NIGHTWING #49 Review by James Armstrong


SYNOPSIS: What happens when the race is no longer against each other, but against Leviathan itself? As the head of the snake reappears, and as our heroes are allied against a common enemy, the bike race changes gears and the prize comes into focus—a chance for the winner to sit in the Mobius chair and ask one question.

When we last left our hero he was locked in a cosmic motorcycle race against the Silencer and others to reach the unlimited knowledge of the Pathway Altar.

Lives are on the line as Nightwing has to win in order to save friends who are held hostage by the Dark Web. He quickly forms an alliance with Silencer and, though they both have noble goals, have a few disagreements when it comes to killing. You know, the usual great divide among comic book characters.

Silencer demonstrating her tech to Nightwing also sets-up up a nice, friendly jab he directs at Damian Wayne’s Robin. It’s always pleasing to see the first Robin take a moment to taunt his successor from afar.

“Harm’s Way” part two is the first issue since writer Benjamin Percy announced via Twitter that he will be leaving the series saying, “I really wish I could have told the story I planned to tell…but I promise I’m leaving on a high note.”

Percy’s final run kicks off with the “Knight Terrors” storyline in Nightwing #50. Scott Lobdell is credited as the writer of Nightwing starting with #54.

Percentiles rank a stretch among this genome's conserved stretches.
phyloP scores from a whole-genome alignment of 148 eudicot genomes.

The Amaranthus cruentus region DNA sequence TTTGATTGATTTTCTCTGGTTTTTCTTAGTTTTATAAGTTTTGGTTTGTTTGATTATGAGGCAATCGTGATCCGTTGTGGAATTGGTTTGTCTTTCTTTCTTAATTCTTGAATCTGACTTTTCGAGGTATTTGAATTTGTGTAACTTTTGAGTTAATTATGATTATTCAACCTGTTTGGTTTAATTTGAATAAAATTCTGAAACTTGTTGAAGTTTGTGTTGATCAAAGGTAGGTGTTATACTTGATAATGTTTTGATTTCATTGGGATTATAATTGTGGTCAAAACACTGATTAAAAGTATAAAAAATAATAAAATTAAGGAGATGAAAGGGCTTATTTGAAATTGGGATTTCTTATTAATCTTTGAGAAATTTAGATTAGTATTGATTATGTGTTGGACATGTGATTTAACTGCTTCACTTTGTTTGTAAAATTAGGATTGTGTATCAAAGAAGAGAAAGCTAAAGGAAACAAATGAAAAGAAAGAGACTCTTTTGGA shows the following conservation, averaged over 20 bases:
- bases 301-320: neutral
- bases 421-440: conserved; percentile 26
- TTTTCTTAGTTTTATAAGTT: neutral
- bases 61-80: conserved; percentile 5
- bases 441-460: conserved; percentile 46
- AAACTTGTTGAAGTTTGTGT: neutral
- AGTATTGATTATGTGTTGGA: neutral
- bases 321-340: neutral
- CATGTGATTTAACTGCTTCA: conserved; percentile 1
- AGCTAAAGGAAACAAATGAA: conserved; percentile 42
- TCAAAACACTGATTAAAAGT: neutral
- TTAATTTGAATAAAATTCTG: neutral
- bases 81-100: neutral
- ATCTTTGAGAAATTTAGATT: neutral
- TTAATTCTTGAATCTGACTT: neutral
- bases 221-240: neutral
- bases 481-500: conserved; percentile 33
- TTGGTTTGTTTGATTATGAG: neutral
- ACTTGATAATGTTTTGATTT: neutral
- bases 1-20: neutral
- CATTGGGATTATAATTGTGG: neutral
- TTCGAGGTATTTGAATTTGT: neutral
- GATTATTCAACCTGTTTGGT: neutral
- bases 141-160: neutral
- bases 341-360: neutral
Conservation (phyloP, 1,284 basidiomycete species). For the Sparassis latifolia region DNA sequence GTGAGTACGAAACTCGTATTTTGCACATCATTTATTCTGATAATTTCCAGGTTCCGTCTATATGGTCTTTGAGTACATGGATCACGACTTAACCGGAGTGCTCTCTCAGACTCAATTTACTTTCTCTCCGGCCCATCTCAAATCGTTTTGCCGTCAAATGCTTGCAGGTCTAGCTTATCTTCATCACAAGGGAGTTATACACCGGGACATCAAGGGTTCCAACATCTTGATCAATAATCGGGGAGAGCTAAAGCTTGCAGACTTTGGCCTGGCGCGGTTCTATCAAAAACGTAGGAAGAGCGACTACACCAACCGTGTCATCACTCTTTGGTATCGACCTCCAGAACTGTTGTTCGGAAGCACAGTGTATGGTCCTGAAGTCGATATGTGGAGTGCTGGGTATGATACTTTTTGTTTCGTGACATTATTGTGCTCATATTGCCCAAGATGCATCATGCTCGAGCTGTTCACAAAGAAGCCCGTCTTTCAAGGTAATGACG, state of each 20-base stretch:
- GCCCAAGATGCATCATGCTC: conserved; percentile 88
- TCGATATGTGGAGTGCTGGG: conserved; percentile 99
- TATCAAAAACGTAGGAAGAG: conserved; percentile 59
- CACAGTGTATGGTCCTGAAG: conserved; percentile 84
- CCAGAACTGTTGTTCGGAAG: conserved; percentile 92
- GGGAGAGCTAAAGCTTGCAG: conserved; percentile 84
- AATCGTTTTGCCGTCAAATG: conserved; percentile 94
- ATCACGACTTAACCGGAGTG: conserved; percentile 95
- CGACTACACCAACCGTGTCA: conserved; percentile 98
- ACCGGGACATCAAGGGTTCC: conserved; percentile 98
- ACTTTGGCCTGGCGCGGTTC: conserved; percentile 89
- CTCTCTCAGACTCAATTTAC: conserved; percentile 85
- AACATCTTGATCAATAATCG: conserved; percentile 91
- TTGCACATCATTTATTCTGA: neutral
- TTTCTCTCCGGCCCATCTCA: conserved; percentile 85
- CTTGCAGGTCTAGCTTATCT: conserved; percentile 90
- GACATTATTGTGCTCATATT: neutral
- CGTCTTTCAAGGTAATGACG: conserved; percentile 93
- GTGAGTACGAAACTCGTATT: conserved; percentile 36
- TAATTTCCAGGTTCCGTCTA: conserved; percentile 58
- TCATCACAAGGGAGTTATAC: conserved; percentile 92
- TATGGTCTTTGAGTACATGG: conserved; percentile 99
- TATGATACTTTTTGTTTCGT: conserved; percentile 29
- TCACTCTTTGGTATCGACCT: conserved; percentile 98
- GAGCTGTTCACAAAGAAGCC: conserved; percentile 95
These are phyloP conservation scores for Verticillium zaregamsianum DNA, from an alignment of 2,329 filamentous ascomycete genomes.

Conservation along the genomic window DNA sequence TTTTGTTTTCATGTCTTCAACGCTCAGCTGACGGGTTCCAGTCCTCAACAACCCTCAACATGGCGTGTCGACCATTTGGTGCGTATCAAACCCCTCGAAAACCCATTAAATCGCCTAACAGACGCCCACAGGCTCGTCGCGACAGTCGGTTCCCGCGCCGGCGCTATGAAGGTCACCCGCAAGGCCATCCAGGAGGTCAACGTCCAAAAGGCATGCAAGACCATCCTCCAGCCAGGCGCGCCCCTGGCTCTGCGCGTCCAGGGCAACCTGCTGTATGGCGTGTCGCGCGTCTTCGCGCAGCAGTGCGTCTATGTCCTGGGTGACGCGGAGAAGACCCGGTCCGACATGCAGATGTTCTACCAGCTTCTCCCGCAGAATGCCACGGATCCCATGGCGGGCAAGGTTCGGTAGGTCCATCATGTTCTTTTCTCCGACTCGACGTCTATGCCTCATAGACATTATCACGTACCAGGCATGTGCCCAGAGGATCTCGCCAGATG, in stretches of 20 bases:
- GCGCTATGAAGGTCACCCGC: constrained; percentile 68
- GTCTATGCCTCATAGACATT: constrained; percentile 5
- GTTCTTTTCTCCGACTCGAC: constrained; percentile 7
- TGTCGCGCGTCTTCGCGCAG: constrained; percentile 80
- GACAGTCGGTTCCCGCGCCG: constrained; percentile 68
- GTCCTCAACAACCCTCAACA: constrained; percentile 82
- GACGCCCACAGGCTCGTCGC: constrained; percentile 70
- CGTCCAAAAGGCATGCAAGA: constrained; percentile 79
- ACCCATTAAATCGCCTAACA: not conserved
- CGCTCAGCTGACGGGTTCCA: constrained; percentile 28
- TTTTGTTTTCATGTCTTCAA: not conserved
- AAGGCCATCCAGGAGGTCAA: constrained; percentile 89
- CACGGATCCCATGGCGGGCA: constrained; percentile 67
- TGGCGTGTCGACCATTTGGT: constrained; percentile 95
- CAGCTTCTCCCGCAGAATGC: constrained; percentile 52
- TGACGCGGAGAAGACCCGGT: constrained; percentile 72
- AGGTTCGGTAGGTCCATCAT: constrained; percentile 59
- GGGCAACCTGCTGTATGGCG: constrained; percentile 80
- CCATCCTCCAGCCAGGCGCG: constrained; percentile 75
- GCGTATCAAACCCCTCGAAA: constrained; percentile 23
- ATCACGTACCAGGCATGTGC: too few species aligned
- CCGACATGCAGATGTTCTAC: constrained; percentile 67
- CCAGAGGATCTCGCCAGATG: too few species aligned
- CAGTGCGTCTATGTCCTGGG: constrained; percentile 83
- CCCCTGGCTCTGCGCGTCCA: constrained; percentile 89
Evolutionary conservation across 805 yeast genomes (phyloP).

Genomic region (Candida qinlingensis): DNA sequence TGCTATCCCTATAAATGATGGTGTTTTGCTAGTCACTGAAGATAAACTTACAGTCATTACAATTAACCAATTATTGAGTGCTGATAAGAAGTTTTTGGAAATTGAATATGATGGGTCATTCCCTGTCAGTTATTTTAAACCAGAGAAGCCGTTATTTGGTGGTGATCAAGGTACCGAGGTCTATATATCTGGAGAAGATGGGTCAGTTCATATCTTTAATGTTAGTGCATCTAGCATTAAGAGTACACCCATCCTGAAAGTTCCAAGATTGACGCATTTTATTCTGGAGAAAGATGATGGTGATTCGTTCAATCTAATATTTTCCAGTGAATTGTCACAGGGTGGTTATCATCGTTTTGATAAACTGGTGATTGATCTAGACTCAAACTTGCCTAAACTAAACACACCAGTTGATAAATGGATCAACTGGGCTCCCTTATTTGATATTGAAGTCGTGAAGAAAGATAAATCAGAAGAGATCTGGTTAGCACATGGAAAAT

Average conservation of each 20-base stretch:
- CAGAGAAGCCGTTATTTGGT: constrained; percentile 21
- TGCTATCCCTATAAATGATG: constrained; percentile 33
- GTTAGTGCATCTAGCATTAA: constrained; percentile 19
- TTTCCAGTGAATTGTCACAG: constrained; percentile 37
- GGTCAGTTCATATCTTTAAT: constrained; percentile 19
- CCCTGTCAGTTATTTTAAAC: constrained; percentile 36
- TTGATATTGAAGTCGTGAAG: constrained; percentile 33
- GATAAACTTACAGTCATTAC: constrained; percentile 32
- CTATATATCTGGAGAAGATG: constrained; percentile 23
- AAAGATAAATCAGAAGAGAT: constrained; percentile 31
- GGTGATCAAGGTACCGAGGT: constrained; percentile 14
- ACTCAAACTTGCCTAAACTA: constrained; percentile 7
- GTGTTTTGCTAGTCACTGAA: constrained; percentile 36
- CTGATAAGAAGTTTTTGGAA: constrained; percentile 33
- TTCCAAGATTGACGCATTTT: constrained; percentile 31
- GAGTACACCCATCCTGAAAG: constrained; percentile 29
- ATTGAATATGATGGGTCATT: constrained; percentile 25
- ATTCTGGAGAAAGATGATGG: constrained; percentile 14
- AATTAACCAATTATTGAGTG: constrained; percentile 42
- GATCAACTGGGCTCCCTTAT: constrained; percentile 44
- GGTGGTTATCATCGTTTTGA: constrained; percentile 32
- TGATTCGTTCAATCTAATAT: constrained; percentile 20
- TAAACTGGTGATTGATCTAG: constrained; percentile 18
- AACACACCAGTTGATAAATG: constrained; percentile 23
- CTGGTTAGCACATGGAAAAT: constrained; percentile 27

I’m not going to speculate as to why Percy is leaving since I have a day job. Regardless, I do wish there was at least one more issue centered on this race.

I mean, come on, Nightwing gets to ride a Tron-esque light cycle!

Since we don’t see too many competitors (aside from Professor Pyg and Flamingo, who are wonderful in their typical creepy way) and obstacles the whole story feels like it was scaled back a bit.

The opening of Nightwing #48 saw people filling the streets and bars of the isle in preparation for the race. Compared to that the competition itself feels sparsely populated.

The start of the race had a moment where competitors were asked what they were racing for. There were sad cases like the guy on a moped who wanted to know who killed his wife and funny ones like a racer who wanted to find El Dorado. There were plenty of side stories that could have been told here.

And for all the talk about roads stretching beyond the isle to different planes of existence we never really see that as a threat, just a pit-stop for a quick conversation.

I hate to write that since the concept and visuals are thrilling, but man does it leave you wanting more.

Shout out to Mike Perkins and Dave McCaig who are credited with the issue cover, which to me looks very Hitchcock. – James Armstrong